A building may be dangerous or defective because of improper design, faulty construction or the absence of safety devices. Bush v Oscoda Area Schools, 405 Mich. 716, 730; 275 N.W.2d 268 (1979). The question of whether a part of a public building is dangerous or defective is to be determined in light of the "uses or activities" for which the building is "specifically assigned." Id., p 531; Lockaby v Wayne Co, 406 Mich. 65, 76-77; 276 N.W.2d 1 (1979). A building may be safe for one use or purpose but not for another. Bush, supra, p 532.

Most recently, our Supreme Court in Reardon v Dep't of Mental Health, 430 Mich. 398, 409-410; 424 N.W.2d 248 (1988), reiterated the above principles and stated that the Legislature intended that the building exception is to apply to a situation in which an injury arises out of a dangerous or defective physical condition of the building itself. The existence of a defect and its relation to the alleged injuries is to be determined by the trier of fact. Young v Ann Arbor, 119 Mich.App. 512, 521; 326 N.W.2d 547 (1982).

Having set forth the applicable law, we next note that the lower court's findings of fact are subject to some degree of deference. MCR 2.613(C) provides that findings of fact by the trial court may not be set aside unless clearly erroneous. A finding is clearly erroneous when, although there is evidence to support it, the reviewing court on the entire evidence is left with the definite and firm conviction that a mistake has been committed. Tuttle v Dep't of State Highways, 397 Mich. 44, 46; 243 N.W.2d 244 (1976). Moreover, MCR 2.613(C) provides that regard shall be given to the special opportunity of the trial court to judge the credibility of the witnesses who appeared before it.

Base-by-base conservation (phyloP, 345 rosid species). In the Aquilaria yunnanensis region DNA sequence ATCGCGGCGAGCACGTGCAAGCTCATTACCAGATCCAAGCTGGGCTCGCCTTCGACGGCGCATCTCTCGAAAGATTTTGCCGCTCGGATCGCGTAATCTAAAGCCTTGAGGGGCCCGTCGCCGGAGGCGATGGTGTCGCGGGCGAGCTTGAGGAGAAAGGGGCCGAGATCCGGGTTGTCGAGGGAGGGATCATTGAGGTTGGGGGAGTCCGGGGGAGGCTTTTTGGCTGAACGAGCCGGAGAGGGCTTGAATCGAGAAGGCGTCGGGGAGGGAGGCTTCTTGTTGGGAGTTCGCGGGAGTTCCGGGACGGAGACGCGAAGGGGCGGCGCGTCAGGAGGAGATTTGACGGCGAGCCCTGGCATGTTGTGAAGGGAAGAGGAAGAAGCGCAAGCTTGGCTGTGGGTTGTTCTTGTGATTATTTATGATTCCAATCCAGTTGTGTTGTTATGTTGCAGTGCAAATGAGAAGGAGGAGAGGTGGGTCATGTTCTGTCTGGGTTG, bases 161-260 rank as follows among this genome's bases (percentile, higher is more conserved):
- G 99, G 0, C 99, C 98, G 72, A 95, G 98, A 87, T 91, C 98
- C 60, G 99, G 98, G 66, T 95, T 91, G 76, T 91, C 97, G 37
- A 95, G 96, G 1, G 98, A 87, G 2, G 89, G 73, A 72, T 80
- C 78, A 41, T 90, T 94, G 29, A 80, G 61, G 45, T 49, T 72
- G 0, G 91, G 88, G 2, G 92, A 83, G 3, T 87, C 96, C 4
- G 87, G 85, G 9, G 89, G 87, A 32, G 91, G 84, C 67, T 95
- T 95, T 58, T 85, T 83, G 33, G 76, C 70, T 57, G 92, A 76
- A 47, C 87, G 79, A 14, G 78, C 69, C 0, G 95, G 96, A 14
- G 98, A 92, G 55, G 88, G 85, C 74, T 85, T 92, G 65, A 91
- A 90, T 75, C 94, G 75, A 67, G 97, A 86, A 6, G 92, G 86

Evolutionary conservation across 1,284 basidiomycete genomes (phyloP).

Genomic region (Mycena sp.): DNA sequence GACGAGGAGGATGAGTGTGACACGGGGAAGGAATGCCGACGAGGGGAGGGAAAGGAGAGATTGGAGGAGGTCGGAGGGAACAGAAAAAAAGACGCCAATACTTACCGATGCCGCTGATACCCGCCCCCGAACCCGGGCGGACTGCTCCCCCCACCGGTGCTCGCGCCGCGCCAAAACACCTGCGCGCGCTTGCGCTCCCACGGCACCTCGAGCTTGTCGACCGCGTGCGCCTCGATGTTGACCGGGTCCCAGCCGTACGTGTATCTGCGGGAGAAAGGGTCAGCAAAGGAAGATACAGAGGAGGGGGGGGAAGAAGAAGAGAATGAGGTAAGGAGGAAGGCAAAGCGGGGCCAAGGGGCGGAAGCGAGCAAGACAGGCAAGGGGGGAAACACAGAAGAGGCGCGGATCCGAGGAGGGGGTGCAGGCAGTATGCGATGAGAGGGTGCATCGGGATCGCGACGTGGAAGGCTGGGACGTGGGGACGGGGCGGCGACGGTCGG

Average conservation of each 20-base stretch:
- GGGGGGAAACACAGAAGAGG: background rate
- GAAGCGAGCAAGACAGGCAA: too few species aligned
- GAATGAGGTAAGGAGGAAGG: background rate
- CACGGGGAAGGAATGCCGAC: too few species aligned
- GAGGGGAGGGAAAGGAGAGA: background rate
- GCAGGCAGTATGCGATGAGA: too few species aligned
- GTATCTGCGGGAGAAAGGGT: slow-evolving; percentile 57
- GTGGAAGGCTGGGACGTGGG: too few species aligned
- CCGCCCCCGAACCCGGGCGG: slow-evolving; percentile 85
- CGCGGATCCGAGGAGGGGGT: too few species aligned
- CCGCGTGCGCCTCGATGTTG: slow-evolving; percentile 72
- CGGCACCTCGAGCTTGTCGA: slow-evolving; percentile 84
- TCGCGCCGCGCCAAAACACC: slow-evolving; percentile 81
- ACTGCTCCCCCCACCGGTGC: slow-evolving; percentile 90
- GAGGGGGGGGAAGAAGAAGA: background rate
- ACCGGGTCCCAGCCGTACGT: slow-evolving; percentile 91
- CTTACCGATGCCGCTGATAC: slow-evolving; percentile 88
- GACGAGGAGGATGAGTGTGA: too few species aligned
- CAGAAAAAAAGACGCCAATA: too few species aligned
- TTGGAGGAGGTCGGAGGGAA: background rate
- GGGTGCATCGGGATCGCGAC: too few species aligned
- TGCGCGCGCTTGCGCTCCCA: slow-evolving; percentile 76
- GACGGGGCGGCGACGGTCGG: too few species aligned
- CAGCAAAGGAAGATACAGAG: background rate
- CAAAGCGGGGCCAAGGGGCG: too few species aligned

On appeal, defendant basically contends that the lower court erred because the facts of this case reveal nothing more than a case of improper supervision. Defendant argues that cases which involve improper, inadequate, or a lack of supervision are not cases which fall within the building exception to governmental immunity. While it is true that cases which involve nothing more than improper or inadequate supervision do not make out a case under the building exception to governmental immunity, we disagree with defendant's contention that this case is one involving only improper supervision. We believe that the facts of this case involve a building defect as well.

There is no question that improper supervision played some role in decedent's death. The lower court specifically found that Henry Bareiss was negligent. The lower court explained:

The Court finds that Henry Bareiss was negligent. Bareiss' conduct, in allowing Plaintiffs' decedent to turn the main water valve on, and in leaving him unattended for half an hour while he returned to the nursing station, which is not within speaking and hearing distance, was a proximate cause of Plaintiffs' decedent's death.

However, the court went on to note that its finding that Bareiss' conduct was a proximate cause of decedent's death did not preclude the court from finding that a building defect, that is the defective design of or absence of safety devices, was also a proximate cause of decedent's death. We agree. Clearly, there may be more than one proximate cause of an injury. See, e.g., May v Parke, Davis & Co, 142 Mich.App. 404, 419; 370 N.W.2d 371 (1985), lv den 424 Mich. 878 (1986). See also Davis v Detroit, 149 Mich.App. 249, 262-264; 386 N.W.2d 169 (1986), lv den 426 Mich. 856 (1986).